Tom Hicks: “Bowlers Name?” Continued from last month.
“The seam attack was completed by Dave ‘Sid’ Hall, who had two false knees and played in an England rugby shirt. Lovely bloke that he was, I couldn’t understand a word he said, which was awkward as he moved in next door to us and loved a chat.
The undoubted hero in my eyes was Anthony ‘Lewie’ Lewis, whose moustache-mullet-and-medallion combo marked him out as an Achilles. On weekdays, a run-of-the mill builder; on Sundays, and on those glorious Tuesday nights when a cup fixture meant the bonus of watching a 16 eight-ball-over smash (we were doing T20 in Dorset long before it became a thing), Lewie transformed into a Goliath of the game.
The other real stalwart was Mike ‘Spuddy’ Murphy, a long-distance lorry driver who was the whole package: he kept wicket, bowled medium pace ‘as tight as a gnat’s arse’ and had an effective, if idiosyncratic, technique when batting. Left-handed, his front foot would typically splay in the opposite direction to the ball whilst his keen eye and beefy forearms would launch it over point, often into the school field next door or the stinging nettles. The irony was that Spuddy was the past master when it came to finding lost balls in the stingers and would happily retrieve them and hand them back to the hapless bowler ready for more destruction. Like half the team, he also turned out for the football team in the winter, and his missus made the best teacakes and jam in the business.
Among the other key characters were Phil ‘Chevy’ Cheverton – a crabby, selfish batsman and local Bobby; Alec Angell – chain-smoking darting legend; Joe Cooper, who drove a car with a Status Quo banner across the windscreen; and Alistair Underwood who was known to don the whites when a late drop-out occurred. I awaited the day that a drop-out would see dad turn to me and say, ‘Do you fancy batting at 11 and fielding at fine leg?’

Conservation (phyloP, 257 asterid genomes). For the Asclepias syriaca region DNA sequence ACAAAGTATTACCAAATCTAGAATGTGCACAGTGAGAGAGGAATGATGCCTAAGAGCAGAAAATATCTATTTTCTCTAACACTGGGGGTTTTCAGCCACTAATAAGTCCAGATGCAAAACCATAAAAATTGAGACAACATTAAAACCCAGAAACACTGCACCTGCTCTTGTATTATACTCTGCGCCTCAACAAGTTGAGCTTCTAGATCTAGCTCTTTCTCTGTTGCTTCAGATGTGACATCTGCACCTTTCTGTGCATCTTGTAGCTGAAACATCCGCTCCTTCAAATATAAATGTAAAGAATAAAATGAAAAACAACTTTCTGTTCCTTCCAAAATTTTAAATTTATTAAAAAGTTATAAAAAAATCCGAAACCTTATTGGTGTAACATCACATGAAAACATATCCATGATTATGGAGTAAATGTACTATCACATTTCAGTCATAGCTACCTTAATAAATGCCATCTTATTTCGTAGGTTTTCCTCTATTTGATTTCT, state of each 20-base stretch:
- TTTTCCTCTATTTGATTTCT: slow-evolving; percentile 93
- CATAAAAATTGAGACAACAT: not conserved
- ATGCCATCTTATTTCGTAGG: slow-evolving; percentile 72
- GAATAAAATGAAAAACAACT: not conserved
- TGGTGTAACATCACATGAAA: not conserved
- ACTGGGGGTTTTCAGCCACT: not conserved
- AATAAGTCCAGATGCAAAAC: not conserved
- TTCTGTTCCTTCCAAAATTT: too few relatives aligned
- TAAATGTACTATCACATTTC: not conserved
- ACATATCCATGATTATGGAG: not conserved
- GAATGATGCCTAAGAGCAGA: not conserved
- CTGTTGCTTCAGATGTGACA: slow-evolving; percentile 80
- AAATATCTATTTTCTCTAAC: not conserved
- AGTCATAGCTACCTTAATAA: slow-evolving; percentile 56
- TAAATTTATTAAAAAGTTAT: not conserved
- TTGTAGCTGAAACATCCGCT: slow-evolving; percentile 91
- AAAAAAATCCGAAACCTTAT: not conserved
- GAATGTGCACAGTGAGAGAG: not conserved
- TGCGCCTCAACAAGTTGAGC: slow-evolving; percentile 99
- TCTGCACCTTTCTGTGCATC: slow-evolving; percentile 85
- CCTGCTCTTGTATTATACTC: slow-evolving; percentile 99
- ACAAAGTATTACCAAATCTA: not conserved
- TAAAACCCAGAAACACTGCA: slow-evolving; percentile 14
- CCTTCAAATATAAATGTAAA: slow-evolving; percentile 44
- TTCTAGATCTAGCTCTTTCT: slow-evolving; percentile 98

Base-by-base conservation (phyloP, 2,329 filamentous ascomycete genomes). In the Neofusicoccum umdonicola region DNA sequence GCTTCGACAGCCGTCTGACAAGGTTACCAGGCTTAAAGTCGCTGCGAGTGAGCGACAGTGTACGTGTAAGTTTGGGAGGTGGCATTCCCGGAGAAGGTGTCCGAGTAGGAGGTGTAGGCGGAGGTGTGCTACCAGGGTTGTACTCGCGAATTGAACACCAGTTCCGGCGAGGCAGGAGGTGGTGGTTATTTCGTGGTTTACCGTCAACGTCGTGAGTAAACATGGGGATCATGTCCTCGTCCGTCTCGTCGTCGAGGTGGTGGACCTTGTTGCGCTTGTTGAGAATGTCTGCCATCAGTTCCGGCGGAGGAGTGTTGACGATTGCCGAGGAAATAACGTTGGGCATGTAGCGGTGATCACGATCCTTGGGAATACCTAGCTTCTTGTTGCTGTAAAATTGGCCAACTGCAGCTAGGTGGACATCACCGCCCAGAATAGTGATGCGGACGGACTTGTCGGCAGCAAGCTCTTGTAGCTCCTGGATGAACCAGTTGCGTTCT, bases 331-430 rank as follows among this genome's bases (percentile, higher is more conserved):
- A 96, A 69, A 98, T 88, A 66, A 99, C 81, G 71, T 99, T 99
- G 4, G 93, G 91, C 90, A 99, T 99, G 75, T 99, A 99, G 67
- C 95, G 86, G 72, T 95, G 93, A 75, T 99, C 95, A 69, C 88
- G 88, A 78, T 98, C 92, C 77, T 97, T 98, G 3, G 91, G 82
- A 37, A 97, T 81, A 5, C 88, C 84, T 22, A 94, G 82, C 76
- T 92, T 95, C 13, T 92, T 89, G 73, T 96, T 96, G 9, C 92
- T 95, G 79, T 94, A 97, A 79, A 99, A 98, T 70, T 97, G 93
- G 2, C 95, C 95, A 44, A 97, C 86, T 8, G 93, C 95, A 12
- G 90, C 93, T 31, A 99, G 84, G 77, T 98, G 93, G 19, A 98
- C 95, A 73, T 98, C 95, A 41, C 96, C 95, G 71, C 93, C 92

Eventually, my time came, and I was allowed to take my place in the pantheon. I’m sure I did OK, and I remember my younger brother even taking four-fer when he couldn’t have been more than 12. Looking out for our names in the Western Gazette (you were mentioned if you got 20 or more, which shows the quality of the pitches) was my first sense of ‘fame’.
Sadly, like a great many small village clubs, Child Okeford CC has gone the way of the church, the post office and the pubs. Occasionally, when I revisit Dorset for old boys’ weeks, I will take a trip down memory lane. Everything is smaller, and Spuddy’s sixes don’t seem so massive after all; the scorebox has gone, as has the playground, and there is no sign of a ‘square’ to speak of, not even a miserly rope to cordon off a space which would offer the hope of Jonah coming back on his roller, or the sound of leather on old Duncan Fearnley.”
David Pope 861411 [email protected]